Thus, subscriber phone 64 is normally disconnected from the telephone line in the preferred embodiment (whether or not call screening is active).
Microprocessor 56 continually monitors the output of ring detector 50 for an incoming call (block 150, FIG. 2B). When an incoming call is received and the number of rings specified by the preprogrammed "# rings before answer" field of FIG. 3 have occurred (the "yes" exit of decision block 150), microprocessor 56 energizes relay RLY1 to place the telephone line "off hook" (block 152) and then determines whether call screening is active (decision block 154 simply tests the value of the call screen status flag shown in FIG. 3). If call screening is active, microprocessor 56 requires the caller to input, via his own Touch Tone keypad, a multi-digit access code previously programmed into memory 57 before the microprocessor will energize relay RLY2 to connect the incoming telephone call to the subscriber phone 64.
For call screening, microprocessor 56 generates an indication tone at its PB1 output (block 156) and applies this indication tone to the telephone line via transformer TFM1 (across which the telephone line is already connected because of the closure of relay RLY1). Microprocessor 56 then waits for the caller to input a multi-digit access code (block 158). If more than a certain timeout period (e.g., 10 or 15 seconds) elapses without a valid code being acquired or if an invalid code is inputted (decision blocks 160, 162), microprocessor 56 "hangs up" on the caller by de-energizing relay RLY1 (block 164). If, on the other hand, a match exists between the multi-digit code inputted by the caller and one of the N caller screen codes previously stored into memory 57 (see FIG. 3) (as tested for by decision block 162)--or if call screening is not active--microprocessor 56 causes the subscriber phone 64 to ring by energizing the ringer oscillator/amplifier 60 (block 164). At the same time, ringback tone generator 62 applies ringback signals to the telephone line to notify the caller that the subscriber phone 64 is ringing. If call screening is active, microprocessor 56 can control the cadence of the ringing in response to which caller screen code was inputted to permit the subscriber to differentiate between different calling parties by the sound of the ring.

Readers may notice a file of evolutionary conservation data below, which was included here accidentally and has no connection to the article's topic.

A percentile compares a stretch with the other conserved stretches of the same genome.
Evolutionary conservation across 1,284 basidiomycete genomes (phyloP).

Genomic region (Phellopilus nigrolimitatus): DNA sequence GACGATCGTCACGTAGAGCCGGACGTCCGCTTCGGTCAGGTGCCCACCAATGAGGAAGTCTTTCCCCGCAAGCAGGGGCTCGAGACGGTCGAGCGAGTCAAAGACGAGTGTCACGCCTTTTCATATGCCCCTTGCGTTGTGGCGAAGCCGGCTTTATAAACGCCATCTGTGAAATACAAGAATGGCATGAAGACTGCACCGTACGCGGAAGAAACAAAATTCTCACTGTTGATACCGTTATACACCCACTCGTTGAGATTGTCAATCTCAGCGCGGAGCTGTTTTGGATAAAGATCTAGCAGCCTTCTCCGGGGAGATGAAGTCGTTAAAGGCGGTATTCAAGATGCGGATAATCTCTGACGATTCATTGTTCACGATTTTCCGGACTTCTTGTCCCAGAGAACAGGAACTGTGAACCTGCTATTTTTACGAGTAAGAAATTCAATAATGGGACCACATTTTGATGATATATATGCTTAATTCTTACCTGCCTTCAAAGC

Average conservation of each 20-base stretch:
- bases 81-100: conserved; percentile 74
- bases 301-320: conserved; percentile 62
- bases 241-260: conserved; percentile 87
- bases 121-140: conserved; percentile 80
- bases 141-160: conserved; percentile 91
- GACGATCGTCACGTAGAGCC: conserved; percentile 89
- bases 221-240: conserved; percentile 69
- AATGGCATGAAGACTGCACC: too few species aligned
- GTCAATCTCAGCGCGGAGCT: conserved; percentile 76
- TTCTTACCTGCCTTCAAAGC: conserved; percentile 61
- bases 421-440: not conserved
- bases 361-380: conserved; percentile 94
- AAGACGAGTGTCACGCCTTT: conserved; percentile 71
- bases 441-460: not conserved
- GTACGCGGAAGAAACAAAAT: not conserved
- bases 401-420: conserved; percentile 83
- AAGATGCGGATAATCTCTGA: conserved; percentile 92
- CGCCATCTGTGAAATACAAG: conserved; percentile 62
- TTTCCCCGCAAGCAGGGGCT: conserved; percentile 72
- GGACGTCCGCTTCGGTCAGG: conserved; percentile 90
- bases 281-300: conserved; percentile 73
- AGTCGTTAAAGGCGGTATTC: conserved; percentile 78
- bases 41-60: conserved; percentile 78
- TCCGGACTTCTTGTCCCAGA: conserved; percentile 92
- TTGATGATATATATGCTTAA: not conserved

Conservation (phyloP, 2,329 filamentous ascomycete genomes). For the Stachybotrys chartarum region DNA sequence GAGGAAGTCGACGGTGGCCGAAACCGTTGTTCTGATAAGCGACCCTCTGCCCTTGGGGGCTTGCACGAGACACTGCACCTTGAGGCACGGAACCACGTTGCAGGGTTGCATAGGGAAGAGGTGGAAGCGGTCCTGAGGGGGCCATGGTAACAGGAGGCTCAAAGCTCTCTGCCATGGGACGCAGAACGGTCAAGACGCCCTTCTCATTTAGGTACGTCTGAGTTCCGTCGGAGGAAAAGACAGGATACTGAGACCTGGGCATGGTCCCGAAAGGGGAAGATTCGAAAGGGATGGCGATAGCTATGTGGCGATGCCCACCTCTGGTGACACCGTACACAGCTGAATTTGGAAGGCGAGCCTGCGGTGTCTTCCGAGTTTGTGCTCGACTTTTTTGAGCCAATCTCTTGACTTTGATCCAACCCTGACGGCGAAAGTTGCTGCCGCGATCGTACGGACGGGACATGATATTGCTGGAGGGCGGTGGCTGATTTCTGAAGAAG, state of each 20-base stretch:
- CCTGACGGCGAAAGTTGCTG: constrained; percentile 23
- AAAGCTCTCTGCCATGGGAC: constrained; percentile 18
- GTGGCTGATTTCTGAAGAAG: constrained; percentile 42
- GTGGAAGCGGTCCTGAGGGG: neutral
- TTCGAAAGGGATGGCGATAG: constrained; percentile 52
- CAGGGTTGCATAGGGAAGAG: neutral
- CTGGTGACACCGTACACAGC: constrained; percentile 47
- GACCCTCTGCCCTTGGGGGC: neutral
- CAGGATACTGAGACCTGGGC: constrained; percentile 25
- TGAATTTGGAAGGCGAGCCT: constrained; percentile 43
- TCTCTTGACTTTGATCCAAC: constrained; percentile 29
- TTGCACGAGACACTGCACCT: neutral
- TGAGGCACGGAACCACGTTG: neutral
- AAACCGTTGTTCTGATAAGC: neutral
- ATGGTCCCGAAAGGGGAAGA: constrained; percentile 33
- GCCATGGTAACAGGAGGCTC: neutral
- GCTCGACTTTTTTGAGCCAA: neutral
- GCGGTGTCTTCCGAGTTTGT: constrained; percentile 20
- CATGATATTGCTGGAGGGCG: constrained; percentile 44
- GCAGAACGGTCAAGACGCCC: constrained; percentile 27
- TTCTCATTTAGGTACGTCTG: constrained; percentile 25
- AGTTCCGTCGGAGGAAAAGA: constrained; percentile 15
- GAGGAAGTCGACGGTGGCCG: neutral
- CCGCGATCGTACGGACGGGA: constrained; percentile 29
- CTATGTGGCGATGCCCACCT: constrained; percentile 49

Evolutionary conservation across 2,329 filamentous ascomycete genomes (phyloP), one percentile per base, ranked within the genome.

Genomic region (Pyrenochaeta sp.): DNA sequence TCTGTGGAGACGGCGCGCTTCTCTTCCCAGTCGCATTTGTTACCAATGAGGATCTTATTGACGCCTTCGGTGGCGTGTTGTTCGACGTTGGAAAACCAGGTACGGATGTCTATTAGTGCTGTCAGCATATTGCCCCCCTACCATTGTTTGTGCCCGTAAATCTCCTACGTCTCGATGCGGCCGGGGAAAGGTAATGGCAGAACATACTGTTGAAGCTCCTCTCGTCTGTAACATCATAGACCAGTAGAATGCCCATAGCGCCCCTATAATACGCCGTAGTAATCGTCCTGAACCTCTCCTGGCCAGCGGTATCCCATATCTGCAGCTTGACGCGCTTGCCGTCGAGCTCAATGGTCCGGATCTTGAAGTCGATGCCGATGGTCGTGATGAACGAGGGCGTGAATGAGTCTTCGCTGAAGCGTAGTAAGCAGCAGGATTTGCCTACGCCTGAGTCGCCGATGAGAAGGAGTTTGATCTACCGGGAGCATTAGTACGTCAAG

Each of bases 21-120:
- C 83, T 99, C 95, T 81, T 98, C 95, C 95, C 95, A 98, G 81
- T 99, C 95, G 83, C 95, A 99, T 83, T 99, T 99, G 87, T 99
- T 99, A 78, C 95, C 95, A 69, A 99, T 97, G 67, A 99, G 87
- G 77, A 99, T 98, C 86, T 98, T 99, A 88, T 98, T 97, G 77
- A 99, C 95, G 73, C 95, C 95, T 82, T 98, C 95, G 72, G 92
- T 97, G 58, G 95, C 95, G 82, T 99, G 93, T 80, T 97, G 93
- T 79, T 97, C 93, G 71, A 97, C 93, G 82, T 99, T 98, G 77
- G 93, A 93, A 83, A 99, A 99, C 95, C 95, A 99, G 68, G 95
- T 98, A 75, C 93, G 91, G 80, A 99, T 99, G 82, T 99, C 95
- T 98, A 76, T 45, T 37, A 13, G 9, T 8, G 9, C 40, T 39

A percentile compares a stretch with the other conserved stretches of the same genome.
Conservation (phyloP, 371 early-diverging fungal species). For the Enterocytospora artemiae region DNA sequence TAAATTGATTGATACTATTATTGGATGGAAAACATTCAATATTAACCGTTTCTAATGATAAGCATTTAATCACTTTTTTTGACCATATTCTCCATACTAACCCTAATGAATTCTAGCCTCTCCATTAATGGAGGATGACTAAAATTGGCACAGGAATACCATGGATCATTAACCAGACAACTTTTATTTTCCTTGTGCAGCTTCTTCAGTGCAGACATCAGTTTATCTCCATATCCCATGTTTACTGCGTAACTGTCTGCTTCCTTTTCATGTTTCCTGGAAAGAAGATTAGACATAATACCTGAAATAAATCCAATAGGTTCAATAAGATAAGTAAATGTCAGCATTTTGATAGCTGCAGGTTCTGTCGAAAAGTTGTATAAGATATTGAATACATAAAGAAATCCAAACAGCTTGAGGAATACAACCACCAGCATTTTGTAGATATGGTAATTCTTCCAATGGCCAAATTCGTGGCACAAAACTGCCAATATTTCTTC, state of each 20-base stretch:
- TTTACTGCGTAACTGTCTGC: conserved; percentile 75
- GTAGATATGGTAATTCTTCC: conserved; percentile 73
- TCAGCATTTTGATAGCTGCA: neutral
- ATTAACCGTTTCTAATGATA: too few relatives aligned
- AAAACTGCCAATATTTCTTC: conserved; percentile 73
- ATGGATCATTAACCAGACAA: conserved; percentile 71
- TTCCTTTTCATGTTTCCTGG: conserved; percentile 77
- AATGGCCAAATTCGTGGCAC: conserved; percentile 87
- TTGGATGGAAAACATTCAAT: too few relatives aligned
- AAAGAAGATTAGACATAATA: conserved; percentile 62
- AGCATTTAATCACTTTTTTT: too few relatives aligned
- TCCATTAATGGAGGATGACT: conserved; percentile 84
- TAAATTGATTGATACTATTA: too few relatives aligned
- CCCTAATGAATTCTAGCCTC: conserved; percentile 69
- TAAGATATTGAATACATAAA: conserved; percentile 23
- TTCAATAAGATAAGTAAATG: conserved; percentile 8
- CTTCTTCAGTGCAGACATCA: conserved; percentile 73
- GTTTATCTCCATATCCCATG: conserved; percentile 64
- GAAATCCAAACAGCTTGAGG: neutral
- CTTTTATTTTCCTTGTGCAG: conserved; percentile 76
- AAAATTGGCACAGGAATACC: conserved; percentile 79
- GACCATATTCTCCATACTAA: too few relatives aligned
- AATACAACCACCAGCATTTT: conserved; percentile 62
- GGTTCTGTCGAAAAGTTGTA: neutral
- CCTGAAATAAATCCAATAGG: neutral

It is possible to add an additional relay (not shown in FIGURES 1A and 1B) for each of plural phones 64 which can be controlled on an individual basis by microprocessor 56 depending upon which of plural valid caller screen codes is inputted by the caller. For example, one caller screen code might connect only a phone 64 in a child's room, while another valid call screen code might cause processor 56 to connect only a phone in a parent's room. The feature can also be used to individually address phones when the system operates in the intercom mode. To provide such additional phone selection features, additional output ports of processor 56 can be connected to further relay drivers and associated relays connected between terminals T', R' and individual phones 64 (with an external processor address decoder used if additional port outputs are not available).
If the subscriber phone 64 does not go "off hook" after a certain time period (in the case of active call screening) or the caller hangs up (as detected in the preferred embodiment by the cessation of ringing detected by ring detector 50), microprocessor 56 de-energizes relay RLY1 to "hang up" the telephone line (decision blocks 166, 168, block 164). On the other hand, if the subscriber phone 64 goes "off hook" (tested for by decision block 166), microprocessor 56 energizes relay RLY2 (block 170) to connect the telephone line to the subscriber phone. System 10 then waits until the subscriber phone goes "on hook" again (tested for by decision block 172), at which time microprocessor 56 de-energizes relays RLY2 (block 174) and RLY1 (block 164) and waits for another call. During the time decision block 172 tests for "on hook", decision blocks 130, 132, 134 and associated action blocks 142, 144 are fully active to permit the subscriber to activate the "hold" and "call transfer" functions at will.
In the preferred embodiment, port C is used as an accessory device driver that can control other devices (e.g., coffee maker, lights, alarms, etc.), using "*"+"5x", "6x", "7x", etc. Such additional control functions may be performed by additional relays and associated drivers connected to output ports of processor 56 in response to user programmable additional control function key sequences to permit users to, for example, turn on and off outside flood lights from their bedside telephone, or the like.
While the invention has been described in connection with what is presently considered to be the most practical and preferred embodiment, it is to be understood that the invention is not to be limited to the disclosed embodiment, but on the contrary, is intended to cover various modifications and equivalent arrangements included within the spirit and scope of the appended claims.
|Cited Patent||Filing date||Publication date||Applicant||Title|
|US3654396 *||24 Oct 1969||4 Apr 1972||Biezeveld Nicolaas||Telephone screening system|
|US3902016 *||1 Jul 1974||26 Aug 1975||Int Mobile Machines||Ringer blocking attachment for telephones|
|US3936617 *||12 Aug 1974||3 Feb 1976||International Mobile Machines Corporation||Code-controlled ringer attachment for telephones|
|US4006316 *||28 Oct 1975||1 Feb 1977||International Mobile Machines Corporation||Code-controlled detection and function actuating system|
|US4074078 *||17 Mar 1975||14 Feb 1978||The Raymond Lee Organization, Inc.||Telephone privacy device|